Ten years ago, Jim and I moved to Eureka on a whim. I knew it was rainy there, but I thought I could tolerate it, because I’d lived in San Francisco. But after a while, the rain forest was getting to me. The endless cold gray days, coastal winds and thick fog was wearing down my psyche. I constantly griped about what I knew I could not change; the weather.
So I started to have these fantasies about living in the desert. I wanted to feel the warm sun. Munch on chips and hot salsa and wash it down with cold beer. Sit next to a saguaro cactus and play my guitar. Go out at night wearing a summer dress, flip flops and a tan.
I thought that workamping here in T or C would convince Jim that living in the desert was a good idea. But after just one month, I’ve discovered that I’m too much of a wuss for this kind of environment.
The desert winds are making me insane.
Every day, wind kicks up around noon, embedding a fine layer of dirt on everything in the RV. I’m freaking out every time I see grit on my laptop. We can’t sit outside to work, and don’t dare unroll our awning.
With so much wind blowing things around, trash gets strewn across the landscape. Everywhere you look, plastic bags are stuck in spikey trees and thorny shrubs.
There is no grass here to keep the dirt down. Jerry is filthy again as soon as we bathe him.
I wear flip flops, but whenever I walk in them, tiny thorns get stirred up and stab me in the foot.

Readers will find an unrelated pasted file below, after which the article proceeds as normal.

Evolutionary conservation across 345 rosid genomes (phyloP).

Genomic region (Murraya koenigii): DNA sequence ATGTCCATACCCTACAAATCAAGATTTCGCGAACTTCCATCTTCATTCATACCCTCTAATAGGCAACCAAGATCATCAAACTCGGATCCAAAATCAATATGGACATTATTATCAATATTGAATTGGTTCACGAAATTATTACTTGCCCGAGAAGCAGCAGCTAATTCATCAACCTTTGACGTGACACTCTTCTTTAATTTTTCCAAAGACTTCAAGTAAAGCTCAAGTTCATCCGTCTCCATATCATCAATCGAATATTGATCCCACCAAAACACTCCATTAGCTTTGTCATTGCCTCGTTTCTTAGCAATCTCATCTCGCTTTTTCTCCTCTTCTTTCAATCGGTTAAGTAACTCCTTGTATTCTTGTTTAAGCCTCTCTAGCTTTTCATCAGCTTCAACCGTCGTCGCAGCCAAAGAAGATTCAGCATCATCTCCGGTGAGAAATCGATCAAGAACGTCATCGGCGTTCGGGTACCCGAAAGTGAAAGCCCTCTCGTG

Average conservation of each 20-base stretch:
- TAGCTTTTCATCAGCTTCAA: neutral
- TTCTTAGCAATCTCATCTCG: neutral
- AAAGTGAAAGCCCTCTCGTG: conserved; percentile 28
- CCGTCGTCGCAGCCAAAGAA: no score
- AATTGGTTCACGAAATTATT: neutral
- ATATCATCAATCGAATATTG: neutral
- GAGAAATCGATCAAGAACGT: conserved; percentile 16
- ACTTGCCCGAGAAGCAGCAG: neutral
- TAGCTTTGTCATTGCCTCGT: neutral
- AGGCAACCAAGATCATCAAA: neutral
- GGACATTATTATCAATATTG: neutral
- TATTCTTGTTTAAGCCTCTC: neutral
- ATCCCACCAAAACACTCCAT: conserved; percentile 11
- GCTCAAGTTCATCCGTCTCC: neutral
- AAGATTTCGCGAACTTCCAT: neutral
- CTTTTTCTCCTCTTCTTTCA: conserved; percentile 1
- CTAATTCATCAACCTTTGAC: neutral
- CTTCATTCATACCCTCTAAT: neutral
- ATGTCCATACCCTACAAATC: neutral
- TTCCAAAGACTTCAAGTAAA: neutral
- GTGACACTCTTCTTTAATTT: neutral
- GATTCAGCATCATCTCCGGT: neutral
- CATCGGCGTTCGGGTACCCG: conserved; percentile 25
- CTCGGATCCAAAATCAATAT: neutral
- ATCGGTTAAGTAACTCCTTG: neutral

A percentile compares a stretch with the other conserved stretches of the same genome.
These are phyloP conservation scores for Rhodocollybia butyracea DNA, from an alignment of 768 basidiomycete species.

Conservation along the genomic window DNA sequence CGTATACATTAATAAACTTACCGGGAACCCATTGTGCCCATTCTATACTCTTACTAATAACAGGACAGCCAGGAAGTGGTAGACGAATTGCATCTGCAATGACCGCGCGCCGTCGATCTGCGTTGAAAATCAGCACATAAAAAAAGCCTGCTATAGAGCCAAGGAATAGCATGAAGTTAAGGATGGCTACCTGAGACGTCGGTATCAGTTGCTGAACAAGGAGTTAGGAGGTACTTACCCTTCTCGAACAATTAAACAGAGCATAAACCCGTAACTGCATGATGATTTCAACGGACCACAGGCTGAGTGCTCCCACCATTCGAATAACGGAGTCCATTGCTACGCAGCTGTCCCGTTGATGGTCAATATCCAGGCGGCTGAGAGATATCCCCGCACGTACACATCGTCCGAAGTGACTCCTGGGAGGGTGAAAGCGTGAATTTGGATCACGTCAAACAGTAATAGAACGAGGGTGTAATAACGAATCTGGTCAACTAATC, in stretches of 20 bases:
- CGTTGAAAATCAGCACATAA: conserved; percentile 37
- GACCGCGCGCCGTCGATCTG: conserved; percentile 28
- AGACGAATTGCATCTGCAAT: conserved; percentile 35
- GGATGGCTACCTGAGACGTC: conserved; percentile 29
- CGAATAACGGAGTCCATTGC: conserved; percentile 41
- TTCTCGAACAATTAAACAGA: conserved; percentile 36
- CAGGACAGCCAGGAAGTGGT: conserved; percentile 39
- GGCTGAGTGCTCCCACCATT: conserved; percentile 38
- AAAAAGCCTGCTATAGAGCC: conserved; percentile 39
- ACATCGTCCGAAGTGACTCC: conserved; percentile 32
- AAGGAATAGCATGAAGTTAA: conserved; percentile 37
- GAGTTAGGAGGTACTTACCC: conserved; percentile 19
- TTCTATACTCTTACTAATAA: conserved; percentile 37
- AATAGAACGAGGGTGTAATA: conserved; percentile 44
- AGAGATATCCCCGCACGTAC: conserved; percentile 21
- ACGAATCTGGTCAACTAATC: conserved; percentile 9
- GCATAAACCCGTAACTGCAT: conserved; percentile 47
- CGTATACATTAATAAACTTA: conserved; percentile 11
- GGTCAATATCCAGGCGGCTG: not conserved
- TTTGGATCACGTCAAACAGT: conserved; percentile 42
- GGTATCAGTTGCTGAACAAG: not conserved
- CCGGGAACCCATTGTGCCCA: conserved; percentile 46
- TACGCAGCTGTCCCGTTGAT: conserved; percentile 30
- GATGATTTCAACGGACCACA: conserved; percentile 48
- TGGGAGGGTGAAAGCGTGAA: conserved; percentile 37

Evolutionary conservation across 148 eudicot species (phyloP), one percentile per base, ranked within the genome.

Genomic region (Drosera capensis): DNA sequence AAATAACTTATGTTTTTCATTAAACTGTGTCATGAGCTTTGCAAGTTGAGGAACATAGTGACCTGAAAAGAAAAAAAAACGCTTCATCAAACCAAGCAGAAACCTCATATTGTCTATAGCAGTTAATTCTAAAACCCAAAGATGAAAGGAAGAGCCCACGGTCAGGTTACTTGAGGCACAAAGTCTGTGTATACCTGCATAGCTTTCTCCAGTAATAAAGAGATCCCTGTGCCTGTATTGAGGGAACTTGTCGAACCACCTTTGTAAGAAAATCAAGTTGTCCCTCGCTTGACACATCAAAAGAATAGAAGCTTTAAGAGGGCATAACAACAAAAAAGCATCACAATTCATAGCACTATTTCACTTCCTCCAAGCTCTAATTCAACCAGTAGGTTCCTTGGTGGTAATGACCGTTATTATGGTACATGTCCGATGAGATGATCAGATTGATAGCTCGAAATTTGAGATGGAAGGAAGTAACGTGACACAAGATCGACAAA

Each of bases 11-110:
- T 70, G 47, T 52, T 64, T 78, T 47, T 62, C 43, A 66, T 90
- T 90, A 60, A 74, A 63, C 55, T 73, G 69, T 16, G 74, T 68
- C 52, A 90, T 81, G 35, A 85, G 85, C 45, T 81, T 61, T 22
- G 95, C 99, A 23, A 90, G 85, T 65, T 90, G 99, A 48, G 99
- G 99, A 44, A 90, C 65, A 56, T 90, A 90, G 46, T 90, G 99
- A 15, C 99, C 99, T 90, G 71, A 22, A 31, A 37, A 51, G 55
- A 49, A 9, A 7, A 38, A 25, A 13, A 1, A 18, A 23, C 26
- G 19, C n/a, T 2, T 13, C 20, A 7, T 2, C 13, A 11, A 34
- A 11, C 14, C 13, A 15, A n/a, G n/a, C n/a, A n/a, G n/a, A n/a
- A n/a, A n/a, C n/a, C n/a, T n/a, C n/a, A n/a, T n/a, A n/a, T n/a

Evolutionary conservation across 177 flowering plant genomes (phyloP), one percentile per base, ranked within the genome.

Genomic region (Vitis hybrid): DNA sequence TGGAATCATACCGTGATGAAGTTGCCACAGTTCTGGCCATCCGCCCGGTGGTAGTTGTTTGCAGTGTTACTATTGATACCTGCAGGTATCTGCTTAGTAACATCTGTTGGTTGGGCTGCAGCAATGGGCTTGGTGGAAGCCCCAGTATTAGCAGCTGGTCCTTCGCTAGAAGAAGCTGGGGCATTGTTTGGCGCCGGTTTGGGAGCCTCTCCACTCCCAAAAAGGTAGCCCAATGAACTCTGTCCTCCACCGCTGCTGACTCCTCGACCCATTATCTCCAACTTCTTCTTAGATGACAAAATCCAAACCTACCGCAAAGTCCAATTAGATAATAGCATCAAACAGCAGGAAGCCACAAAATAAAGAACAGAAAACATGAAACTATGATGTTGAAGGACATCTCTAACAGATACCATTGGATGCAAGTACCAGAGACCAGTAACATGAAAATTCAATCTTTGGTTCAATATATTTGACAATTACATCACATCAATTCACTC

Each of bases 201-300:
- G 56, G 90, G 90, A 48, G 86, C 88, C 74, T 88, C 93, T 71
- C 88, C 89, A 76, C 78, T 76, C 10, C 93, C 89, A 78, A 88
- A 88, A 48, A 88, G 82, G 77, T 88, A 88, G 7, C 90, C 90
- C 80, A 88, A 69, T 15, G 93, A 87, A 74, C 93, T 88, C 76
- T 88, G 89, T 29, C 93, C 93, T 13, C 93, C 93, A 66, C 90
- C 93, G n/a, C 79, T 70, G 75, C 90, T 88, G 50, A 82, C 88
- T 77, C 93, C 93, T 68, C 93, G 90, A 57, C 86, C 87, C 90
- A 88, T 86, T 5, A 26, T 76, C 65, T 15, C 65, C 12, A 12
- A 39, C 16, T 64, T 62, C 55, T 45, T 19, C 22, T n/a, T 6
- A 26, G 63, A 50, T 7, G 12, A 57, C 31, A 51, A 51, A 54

The lack of humidity sucks the moisture out of everything. My hands look like they belong to a very old woman.
Beer doesn’t stay cold for long in this heat, which makes you drink more. Which is starting to make me fat.
I feel very fortunate. Being able to check out different parts of the country for an extended time has been a huge reality check. Duh, the grass isn’t always greener (when there is grass, that is). I’m seriously done with this desert fantasy.
Save this kind of living for reclusive old people who only go outside to get in their air conditioned cars and head over to the golf course. I’m outta here.
But I’m still not yearning for another cold summer in Eureka.
Jim Says …
When Ted followed his own path around the world thirty years later on a BMW, and wrote Dreaming of Jupiter, we asked him the biggest difference he noticed in the world. He said the most unfortunate change he noticed was all the plastic bags. They are simply everywhere. Even across once desolate, pristine deserts the ubiquitous MalWart bag can be seen blowing. And there are plenty here along the once grand Rio Grande.